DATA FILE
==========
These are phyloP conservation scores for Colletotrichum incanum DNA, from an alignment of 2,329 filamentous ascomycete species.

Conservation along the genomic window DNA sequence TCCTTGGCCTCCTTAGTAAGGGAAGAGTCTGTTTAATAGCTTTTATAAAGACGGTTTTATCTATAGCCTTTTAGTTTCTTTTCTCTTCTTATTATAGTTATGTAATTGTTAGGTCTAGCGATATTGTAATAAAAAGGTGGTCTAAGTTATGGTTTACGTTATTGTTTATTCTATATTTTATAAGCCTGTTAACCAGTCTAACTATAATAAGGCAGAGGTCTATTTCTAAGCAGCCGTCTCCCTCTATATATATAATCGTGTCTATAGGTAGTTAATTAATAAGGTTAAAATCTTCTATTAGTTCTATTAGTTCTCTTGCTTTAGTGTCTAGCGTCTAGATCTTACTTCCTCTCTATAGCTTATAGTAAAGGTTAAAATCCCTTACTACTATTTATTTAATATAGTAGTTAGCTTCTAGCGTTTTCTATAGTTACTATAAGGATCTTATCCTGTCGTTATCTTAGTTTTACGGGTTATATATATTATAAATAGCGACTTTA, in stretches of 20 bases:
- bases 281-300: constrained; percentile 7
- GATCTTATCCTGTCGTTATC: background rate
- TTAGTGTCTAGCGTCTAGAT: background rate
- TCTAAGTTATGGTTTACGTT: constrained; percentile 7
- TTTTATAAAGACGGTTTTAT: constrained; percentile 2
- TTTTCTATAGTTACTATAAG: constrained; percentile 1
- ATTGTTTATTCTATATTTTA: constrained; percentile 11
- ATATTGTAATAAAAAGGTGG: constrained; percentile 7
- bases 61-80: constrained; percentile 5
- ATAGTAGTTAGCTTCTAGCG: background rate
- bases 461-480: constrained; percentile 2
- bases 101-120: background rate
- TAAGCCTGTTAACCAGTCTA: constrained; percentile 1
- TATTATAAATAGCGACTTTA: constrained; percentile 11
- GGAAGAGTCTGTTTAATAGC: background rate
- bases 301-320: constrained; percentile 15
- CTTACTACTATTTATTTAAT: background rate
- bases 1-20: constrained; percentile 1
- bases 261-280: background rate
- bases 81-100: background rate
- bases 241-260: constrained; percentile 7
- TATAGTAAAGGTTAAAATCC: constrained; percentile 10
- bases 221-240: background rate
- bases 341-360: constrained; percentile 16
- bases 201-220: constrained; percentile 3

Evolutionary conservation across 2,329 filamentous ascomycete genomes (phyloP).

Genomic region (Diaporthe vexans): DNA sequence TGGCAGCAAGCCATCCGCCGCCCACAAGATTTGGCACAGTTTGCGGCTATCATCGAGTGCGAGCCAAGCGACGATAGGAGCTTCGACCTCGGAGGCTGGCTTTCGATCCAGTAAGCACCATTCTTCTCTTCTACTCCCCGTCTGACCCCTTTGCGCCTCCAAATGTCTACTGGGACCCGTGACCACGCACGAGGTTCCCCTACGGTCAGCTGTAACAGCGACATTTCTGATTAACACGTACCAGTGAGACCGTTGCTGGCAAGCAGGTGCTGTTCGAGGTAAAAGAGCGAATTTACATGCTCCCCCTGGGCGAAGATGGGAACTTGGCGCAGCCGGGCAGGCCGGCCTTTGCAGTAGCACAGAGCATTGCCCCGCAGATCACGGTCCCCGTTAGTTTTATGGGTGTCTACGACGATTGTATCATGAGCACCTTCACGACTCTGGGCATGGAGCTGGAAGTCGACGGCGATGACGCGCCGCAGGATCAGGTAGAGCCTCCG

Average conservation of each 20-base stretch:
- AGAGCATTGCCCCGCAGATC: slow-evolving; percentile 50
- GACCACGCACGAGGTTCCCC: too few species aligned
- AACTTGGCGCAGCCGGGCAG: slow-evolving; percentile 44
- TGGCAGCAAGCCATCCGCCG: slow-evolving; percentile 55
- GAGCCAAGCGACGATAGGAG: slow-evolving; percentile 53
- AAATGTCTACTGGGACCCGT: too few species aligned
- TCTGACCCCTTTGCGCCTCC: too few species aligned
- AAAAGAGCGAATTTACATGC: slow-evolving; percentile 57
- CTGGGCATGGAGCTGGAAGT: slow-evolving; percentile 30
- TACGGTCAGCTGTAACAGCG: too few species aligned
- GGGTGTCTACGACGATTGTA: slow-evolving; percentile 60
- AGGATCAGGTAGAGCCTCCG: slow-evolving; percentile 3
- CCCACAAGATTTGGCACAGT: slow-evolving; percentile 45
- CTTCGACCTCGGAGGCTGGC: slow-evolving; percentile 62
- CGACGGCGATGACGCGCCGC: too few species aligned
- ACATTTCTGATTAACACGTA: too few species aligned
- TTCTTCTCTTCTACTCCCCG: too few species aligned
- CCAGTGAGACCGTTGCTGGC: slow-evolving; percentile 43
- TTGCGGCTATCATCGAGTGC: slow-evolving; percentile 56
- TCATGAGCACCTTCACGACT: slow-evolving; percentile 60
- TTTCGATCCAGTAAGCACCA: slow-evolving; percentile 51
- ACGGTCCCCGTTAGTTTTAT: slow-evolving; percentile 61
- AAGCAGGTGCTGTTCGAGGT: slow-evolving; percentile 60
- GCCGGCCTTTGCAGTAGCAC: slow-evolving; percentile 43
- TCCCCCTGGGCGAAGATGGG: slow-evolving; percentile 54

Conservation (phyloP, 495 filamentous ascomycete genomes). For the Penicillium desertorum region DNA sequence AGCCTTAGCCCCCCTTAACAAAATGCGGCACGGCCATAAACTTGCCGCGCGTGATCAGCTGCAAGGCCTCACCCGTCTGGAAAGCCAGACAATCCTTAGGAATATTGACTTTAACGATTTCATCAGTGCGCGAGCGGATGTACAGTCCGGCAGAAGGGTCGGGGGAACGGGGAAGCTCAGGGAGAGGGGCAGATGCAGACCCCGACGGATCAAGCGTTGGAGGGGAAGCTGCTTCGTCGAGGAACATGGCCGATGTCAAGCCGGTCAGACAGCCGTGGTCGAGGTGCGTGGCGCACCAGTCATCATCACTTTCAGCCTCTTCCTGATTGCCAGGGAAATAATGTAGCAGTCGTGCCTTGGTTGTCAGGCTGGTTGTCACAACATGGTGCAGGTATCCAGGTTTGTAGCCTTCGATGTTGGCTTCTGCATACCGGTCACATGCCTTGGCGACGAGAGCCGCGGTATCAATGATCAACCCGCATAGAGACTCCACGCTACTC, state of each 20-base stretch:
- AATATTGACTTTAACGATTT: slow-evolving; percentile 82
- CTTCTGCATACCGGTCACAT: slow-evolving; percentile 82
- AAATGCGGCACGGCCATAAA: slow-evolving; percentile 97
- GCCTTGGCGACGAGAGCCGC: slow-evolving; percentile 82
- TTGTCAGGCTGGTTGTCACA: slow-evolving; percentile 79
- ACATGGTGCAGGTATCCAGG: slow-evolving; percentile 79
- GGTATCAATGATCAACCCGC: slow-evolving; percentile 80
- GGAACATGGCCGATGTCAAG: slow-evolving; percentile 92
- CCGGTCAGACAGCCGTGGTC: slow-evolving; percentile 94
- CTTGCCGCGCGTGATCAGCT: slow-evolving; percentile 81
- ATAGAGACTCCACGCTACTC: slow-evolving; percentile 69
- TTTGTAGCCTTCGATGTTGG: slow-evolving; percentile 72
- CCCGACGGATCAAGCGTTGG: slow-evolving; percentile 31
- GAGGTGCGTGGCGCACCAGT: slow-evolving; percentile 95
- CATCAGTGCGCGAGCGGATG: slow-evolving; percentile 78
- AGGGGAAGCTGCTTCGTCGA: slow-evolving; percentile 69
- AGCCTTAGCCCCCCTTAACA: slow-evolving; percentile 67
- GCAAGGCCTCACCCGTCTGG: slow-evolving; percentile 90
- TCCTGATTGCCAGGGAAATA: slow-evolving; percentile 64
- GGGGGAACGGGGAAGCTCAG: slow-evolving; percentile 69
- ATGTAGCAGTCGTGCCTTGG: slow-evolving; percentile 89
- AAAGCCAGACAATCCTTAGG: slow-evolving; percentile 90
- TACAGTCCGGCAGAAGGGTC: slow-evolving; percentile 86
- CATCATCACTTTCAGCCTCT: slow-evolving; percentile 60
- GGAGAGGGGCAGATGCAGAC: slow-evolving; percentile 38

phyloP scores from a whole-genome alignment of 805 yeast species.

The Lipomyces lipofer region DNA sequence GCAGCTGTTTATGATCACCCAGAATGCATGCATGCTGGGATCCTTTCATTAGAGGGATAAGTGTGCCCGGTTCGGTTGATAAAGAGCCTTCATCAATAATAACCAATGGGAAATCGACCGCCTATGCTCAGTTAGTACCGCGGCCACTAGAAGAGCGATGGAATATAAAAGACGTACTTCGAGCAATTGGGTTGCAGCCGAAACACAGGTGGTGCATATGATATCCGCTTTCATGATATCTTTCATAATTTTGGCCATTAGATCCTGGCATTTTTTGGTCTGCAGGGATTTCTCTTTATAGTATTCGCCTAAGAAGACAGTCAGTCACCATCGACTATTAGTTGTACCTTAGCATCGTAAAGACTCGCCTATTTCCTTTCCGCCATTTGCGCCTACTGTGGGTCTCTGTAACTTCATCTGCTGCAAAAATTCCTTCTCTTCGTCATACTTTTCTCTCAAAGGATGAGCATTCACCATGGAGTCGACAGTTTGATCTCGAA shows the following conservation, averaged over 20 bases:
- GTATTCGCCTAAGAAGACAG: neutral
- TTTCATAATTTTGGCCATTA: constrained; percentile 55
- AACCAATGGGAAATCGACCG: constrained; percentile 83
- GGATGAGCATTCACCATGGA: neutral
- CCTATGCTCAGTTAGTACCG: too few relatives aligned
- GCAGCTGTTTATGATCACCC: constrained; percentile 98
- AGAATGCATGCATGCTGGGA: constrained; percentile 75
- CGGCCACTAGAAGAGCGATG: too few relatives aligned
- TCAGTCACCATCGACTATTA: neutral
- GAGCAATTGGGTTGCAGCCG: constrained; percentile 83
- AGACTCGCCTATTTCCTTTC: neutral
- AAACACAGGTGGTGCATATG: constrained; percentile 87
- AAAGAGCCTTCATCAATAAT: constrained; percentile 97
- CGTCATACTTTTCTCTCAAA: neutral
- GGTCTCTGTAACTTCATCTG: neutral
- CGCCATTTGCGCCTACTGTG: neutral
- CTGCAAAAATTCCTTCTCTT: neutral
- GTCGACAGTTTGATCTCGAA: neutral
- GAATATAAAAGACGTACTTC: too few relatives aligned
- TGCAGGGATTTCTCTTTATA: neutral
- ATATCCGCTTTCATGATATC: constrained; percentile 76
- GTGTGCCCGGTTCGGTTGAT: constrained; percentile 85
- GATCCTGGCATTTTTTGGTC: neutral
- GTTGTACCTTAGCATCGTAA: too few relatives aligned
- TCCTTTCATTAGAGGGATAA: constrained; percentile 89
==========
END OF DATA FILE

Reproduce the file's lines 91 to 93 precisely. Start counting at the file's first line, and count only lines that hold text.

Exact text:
- CGGCCACTAGAAGAGCGATG: too few relatives aligned
- TCAGTCACCATCGACTATTA: neutral
- GAGCAATTGGGTTGCAGCCG: constrained; percentile 83